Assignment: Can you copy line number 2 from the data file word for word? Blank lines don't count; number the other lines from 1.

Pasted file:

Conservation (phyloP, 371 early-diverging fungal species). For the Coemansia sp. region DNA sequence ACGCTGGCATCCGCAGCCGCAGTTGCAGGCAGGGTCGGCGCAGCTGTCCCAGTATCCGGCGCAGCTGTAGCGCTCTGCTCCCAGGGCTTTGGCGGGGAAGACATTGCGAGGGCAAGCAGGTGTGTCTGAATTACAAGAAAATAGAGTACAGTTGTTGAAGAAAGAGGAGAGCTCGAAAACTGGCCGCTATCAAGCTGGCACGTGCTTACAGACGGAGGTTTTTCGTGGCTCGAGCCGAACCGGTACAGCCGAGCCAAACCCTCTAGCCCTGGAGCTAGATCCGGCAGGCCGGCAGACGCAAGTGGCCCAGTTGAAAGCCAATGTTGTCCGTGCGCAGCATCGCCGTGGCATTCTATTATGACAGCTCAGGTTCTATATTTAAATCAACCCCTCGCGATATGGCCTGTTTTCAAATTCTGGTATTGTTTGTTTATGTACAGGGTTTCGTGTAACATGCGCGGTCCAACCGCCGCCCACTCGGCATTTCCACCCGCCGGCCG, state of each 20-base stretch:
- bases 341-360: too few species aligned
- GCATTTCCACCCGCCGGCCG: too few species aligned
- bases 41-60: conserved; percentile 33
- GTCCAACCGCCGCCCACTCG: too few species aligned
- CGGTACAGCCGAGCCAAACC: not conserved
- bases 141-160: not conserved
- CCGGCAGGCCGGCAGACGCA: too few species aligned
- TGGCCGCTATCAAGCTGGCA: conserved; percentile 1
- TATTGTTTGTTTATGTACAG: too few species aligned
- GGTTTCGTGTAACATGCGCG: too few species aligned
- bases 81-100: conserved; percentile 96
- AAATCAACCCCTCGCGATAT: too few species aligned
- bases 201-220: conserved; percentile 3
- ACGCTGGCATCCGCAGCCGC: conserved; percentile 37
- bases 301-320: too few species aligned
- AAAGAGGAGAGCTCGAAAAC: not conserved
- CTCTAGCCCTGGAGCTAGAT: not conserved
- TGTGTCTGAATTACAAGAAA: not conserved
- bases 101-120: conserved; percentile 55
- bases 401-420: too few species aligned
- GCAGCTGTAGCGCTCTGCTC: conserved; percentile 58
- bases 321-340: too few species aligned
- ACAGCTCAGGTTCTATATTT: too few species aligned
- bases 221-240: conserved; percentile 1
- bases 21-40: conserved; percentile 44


- bases 341-360: too few species aligned